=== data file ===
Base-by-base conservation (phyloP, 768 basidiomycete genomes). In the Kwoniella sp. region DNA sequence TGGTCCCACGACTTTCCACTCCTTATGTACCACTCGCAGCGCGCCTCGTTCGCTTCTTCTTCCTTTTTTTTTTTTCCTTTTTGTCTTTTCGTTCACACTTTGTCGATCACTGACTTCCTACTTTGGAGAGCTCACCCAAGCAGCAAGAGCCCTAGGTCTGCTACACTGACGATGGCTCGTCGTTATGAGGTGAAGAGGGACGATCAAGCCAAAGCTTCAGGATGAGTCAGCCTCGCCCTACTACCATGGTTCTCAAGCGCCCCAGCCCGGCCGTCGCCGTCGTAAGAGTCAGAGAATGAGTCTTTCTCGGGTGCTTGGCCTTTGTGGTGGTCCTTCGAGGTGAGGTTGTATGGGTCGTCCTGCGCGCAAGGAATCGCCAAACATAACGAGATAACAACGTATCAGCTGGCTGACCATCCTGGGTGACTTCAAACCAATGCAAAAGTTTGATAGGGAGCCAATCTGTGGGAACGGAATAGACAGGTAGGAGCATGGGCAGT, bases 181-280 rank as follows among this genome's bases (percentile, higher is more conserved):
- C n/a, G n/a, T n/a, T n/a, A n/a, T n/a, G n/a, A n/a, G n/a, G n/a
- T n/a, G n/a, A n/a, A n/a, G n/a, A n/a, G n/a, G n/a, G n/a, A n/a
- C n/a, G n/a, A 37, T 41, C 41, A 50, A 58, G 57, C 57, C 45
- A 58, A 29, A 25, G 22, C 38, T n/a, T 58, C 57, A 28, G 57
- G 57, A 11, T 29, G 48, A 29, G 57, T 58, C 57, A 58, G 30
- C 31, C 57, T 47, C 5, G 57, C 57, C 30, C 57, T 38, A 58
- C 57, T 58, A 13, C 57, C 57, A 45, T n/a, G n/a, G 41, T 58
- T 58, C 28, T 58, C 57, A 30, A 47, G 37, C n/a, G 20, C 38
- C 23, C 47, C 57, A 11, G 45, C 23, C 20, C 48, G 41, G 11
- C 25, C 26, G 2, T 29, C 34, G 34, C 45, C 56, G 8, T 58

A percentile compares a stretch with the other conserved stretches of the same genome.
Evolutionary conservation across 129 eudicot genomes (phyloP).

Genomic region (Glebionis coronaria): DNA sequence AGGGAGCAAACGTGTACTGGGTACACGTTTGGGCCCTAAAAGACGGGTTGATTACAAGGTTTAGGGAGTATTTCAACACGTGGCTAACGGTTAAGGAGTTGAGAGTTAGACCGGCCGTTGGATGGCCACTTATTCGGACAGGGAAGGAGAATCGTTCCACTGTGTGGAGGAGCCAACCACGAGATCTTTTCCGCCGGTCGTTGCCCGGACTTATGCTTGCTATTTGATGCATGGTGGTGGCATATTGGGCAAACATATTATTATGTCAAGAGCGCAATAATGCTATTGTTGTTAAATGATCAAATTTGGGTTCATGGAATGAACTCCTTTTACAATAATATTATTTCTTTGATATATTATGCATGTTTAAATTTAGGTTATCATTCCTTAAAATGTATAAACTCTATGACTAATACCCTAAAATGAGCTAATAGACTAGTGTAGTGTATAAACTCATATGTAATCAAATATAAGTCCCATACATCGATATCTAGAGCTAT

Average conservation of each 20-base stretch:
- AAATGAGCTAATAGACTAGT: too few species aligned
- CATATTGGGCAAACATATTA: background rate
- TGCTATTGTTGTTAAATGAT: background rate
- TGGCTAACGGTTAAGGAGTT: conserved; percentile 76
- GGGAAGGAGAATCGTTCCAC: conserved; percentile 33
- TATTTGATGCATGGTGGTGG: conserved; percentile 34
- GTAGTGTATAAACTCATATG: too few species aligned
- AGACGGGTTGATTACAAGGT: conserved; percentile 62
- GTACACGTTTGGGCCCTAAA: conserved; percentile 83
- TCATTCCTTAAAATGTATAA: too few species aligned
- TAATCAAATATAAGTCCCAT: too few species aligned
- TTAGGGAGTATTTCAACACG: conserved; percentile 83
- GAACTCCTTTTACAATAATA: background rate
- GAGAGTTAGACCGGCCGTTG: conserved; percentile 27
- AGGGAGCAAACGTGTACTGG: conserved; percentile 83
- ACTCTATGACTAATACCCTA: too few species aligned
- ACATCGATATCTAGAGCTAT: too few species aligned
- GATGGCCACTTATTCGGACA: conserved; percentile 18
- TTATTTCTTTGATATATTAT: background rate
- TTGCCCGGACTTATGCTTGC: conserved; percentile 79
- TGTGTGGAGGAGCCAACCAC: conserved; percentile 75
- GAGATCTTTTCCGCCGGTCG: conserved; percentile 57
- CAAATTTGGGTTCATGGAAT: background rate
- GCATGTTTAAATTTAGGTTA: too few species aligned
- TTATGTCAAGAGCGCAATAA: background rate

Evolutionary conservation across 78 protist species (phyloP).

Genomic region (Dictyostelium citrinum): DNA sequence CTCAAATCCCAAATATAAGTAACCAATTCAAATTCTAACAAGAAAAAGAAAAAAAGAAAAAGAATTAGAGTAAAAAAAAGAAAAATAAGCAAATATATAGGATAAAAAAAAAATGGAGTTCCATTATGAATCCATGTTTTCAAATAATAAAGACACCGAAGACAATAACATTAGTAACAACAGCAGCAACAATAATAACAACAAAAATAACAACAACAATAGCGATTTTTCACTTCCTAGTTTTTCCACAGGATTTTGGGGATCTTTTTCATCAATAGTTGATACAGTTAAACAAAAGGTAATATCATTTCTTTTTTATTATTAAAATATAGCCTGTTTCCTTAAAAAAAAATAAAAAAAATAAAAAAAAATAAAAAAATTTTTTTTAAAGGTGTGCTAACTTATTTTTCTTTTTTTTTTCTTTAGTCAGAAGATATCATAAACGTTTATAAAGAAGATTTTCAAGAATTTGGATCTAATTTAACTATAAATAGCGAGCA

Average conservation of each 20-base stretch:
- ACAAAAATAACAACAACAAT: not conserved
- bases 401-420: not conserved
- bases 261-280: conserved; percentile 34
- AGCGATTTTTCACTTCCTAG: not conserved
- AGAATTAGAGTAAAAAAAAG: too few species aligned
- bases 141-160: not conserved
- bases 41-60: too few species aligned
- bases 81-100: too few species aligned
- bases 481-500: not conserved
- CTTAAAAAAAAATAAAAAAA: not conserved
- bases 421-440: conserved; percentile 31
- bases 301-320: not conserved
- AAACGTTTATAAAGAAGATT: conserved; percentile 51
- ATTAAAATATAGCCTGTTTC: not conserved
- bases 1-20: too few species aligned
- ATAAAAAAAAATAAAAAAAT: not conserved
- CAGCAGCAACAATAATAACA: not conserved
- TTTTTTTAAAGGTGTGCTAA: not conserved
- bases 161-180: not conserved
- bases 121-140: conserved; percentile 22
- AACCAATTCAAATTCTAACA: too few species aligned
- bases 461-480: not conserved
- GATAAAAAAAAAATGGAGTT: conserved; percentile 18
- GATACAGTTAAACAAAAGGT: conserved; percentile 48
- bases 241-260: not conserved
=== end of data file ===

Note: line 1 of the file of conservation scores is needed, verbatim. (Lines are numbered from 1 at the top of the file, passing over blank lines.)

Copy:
Base-by-base conservation (phyloP, 768 basidiomycete genomes). In the Kwoniella sp. region DNA sequence TGGTCCCACGACTTTCCACTCCTTATGTACCACTCGCAGCGCGCCTCGTTCGCTTCTTCTTCCTTTTTTTTTTTTCCTTTTTGTCTTTTCGTTCACACTTTGTCGATCACTGACTTCCTACTTTGGAGAGCTCACCCAAGCAGCAAGAGCCCTAGGTCTGCTACACTGACGATGGCTCGTCGTTATGAGGTGAAGAGGGACGATCAAGCCAAAGCTTCAGGATGAGTCAGCCTCGCCCTACTACCATGGTTCTCAAGCGCCCCAGCCCGGCCGTCGCCGTCGTAAGAGTCAGAGAATGAGTCTTTCTCGGGTGCTTGGCCTTTGTGGTGGTCCTTCGAGGTGAGGTTGTATGGGTCGTCCTGCGCGCAAGGAATCGCCAAACATAACGAGATAACAACGTATCAGCTGGCTGACCATCCTGGGTGACTTCAAACCAATGCAAAAGTTTGATAGGGAGCCAATCTGTGGGAACGGAATAGACAGGTAGGAGCATGGGCAGT, bases 181-280 rank as follows among this genome's bases (percentile, higher is more conserved):